Leeds Trinity University
Consolidating disparate communication methods to enable access on any device
Leeds Trinity is a public University in West Yorkshire with a current intake of over 3000 students. The University has been providing outstanding, student-centric higher education for nearly 50 years and has also been ranked as the sixth best University in the country for teaching quality according to The Times’ prestigious Good University Guide 2018.
Leeds Trinity University wanted to modernise its communications, transitioning from the existing inflexible legacy PBX systems to a more flexible, efficient and collaborative Unified Communications (UC) solution. The University also wanted to roll-out UC features to a wider user base, develop further usage scenarios for students, staff and potential students, and introduce virtual classrooms and enhanced learning methods. Additionally, whilst the University had some business units with call queuing and group distribution requirements, there was no dedicated call handling resource to effectively answer and distribute calls. The University needed to ensure it was well-placed to engage professionally with both new potential and existing students, and was looking to encourage greater, more effective interaction between staff, students, external partners and the wider community.
Leeds Trinity University’s new Microsoft Skype for Business Enterprise Voice Solution has paved the way for a more collaborative and innovative way of learning. Not only has it solved challenges with communication between staff, students, external communities and partners that serve the University, but the solution has helped increase levels of satisfaction of staff, lecturers and students alike. Skype for Business has also saved the University time and money by providing a platform to collaborate more efficiently, with UC Analytics successfully delivering information surrounding user adoption. Subsequently, Skype for Business has also enabled Leeds Trinity to replace its legacy ISDN systems with a much more flexible, highly-available and cost-effective SIP Trunking service.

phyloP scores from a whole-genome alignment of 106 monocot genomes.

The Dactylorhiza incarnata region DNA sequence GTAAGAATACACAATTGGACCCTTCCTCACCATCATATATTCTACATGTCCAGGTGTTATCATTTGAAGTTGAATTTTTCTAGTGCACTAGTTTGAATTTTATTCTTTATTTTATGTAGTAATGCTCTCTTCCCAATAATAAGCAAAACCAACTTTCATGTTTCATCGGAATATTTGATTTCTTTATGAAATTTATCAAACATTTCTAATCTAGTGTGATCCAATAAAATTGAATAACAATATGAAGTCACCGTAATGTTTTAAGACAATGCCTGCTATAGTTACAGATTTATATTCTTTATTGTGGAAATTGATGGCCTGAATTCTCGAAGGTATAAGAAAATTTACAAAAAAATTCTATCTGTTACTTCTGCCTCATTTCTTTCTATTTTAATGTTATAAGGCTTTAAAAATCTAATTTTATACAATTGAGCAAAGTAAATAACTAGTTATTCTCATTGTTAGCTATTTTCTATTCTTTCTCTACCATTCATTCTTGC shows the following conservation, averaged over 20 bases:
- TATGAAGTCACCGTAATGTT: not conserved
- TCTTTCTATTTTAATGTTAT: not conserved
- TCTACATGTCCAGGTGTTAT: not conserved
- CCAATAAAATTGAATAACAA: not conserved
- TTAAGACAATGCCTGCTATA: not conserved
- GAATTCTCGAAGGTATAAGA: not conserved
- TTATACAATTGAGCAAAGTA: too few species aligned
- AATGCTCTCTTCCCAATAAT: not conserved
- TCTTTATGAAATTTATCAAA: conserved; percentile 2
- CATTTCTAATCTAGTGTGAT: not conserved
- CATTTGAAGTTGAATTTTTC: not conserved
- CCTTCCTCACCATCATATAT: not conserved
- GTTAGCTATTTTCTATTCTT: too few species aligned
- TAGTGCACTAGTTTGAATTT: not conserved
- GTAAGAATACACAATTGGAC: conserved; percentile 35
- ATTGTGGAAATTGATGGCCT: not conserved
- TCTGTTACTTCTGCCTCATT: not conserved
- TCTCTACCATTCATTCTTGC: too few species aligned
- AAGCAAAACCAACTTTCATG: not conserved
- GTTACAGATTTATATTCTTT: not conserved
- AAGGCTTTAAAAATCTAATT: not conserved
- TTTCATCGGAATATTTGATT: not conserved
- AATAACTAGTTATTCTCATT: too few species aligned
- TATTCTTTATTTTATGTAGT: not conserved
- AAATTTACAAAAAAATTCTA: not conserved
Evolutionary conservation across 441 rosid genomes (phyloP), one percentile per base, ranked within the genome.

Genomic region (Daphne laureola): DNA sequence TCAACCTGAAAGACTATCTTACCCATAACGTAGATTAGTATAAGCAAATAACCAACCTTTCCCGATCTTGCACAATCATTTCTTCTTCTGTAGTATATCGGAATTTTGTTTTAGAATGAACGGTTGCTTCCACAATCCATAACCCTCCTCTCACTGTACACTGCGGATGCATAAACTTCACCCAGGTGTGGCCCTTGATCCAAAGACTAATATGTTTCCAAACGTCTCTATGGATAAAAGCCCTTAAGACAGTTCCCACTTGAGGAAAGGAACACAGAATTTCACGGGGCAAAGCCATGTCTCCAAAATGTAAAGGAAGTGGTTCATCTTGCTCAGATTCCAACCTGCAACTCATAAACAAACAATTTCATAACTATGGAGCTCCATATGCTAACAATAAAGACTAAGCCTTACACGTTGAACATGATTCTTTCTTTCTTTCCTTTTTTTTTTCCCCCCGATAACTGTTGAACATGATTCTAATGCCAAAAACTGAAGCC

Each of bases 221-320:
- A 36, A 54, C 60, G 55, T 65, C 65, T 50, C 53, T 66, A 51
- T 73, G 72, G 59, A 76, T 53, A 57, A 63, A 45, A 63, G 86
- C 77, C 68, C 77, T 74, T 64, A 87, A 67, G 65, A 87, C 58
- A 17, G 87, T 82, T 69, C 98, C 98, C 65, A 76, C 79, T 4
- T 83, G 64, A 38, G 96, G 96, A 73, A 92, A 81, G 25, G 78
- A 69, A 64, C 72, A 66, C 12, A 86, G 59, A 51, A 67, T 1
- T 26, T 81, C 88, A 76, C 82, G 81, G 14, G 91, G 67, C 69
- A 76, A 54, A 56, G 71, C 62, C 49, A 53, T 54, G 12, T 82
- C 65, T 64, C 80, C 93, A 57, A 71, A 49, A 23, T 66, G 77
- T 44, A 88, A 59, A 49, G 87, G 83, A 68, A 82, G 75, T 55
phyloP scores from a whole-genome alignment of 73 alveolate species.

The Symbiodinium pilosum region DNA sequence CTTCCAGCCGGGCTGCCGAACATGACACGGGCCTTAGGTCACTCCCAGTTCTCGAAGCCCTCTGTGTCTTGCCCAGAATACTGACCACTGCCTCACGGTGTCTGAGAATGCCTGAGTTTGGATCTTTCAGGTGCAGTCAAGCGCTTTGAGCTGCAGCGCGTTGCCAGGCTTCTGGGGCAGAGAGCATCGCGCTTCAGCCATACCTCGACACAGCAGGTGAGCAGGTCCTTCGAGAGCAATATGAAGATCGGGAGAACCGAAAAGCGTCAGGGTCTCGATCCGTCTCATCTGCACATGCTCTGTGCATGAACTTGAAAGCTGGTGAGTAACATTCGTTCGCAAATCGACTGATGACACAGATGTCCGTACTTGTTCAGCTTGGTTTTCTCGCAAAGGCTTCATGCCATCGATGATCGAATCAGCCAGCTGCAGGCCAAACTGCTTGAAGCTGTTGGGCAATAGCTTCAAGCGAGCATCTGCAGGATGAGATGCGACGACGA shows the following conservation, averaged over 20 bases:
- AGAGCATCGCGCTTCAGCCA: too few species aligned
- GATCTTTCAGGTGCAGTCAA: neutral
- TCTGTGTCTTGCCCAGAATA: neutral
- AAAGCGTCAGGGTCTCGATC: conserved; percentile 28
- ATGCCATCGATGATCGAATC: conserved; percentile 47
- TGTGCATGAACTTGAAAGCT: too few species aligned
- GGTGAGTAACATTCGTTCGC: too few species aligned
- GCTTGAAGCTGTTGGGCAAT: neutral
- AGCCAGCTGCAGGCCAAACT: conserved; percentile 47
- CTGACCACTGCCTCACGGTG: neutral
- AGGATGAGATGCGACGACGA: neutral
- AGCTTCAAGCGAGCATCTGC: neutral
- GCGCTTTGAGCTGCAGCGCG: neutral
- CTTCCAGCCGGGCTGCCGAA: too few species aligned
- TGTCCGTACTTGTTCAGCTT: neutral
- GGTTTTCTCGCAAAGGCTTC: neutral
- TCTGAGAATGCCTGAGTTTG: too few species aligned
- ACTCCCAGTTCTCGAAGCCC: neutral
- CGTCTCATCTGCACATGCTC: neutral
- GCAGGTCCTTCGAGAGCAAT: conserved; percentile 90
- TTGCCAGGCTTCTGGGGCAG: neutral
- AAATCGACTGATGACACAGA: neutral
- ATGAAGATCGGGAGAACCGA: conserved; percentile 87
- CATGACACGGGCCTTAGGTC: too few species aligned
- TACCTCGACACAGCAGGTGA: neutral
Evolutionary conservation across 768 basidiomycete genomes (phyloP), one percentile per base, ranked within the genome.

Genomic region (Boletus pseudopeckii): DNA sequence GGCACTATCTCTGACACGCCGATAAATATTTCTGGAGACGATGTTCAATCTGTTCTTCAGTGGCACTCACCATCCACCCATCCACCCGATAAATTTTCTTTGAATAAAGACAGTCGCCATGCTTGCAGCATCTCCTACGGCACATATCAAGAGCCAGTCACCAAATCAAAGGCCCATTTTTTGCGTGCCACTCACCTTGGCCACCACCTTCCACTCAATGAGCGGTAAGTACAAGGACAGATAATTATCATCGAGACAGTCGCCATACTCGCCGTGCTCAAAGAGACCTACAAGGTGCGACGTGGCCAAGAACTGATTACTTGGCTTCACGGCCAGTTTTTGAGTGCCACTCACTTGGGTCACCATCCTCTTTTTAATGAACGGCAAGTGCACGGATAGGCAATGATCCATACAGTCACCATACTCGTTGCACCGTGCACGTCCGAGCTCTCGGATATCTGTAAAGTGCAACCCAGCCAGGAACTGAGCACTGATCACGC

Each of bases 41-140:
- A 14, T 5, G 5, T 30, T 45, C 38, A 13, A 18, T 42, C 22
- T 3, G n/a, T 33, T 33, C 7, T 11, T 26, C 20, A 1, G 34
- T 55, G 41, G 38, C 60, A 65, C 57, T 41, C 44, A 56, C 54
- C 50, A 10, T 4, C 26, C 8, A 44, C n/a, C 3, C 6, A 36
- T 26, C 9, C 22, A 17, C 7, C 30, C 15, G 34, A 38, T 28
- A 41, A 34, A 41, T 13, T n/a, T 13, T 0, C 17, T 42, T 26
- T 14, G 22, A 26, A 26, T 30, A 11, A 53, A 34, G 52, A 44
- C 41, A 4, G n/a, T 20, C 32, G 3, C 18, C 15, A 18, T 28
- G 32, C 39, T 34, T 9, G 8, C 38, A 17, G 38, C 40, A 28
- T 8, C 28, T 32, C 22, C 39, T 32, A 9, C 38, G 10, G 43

Mark Joyce, Director of Information Services at Leeds Trinity University, said: “Our implementation of Skype for Business is enabling the University to make further advances in the way that students and staff collaborate as part of learning, teaching and research by using a state-of-the art Unified Communications solution. To fully realise the benefits of Unified Communications, we needed an experienced and trusted partner to help us through this transition and to achieve our UC goals, and Nasstar were just that. Their experience and understanding of the transformation from traditional telephony to Unified Communications has been invaluable.”
Nasstar proposed a Skype for Business Enterprise Voice solution, which would bring together all of the typically disparate communication platforms into one to enable employees and students to access and use multiple applications through a single interface, using any device, from any location. As a Unified Communications specialist and Microsoft Gold Communications Partner with a wealth of expertise in Skype for Business, Nasstar were the ideal partner for Leeds Trinity University. Skype for Business servers were deployed in a pool within the datacentre to provide resilience, and integrated with the Exchange Unified Messaging component within Office 365. Nasstar also addressed the requirement for business continuity in the design phase, so that no Skype for Business service outage will impact on availability. The service facilitates normal voice services, with the added value of users being able to use any mixture of devices that suit the differing profiles within the University.
Archiving of Leeds Trinity’s IM messages is provided via Exchange in Office 365 with Skype for Business’ monitoring server database located in an SQL server. The SQL Server provides the University with reports on call quality via its integration with Nasstar's UC Analytics. UC Analytics provides comprehensive analytics on IM usage, including the number and type of conference calls made, volume of video calling and more, helping to encourage user adoption as well as providing service metrics.
To protect the network against external threats, an Edge server was deployed in a demilitarised zone (DMZ) to add an additional layer of security to the University’s LAN by acting as a small, isolated network positioned between the Internet and the LAN.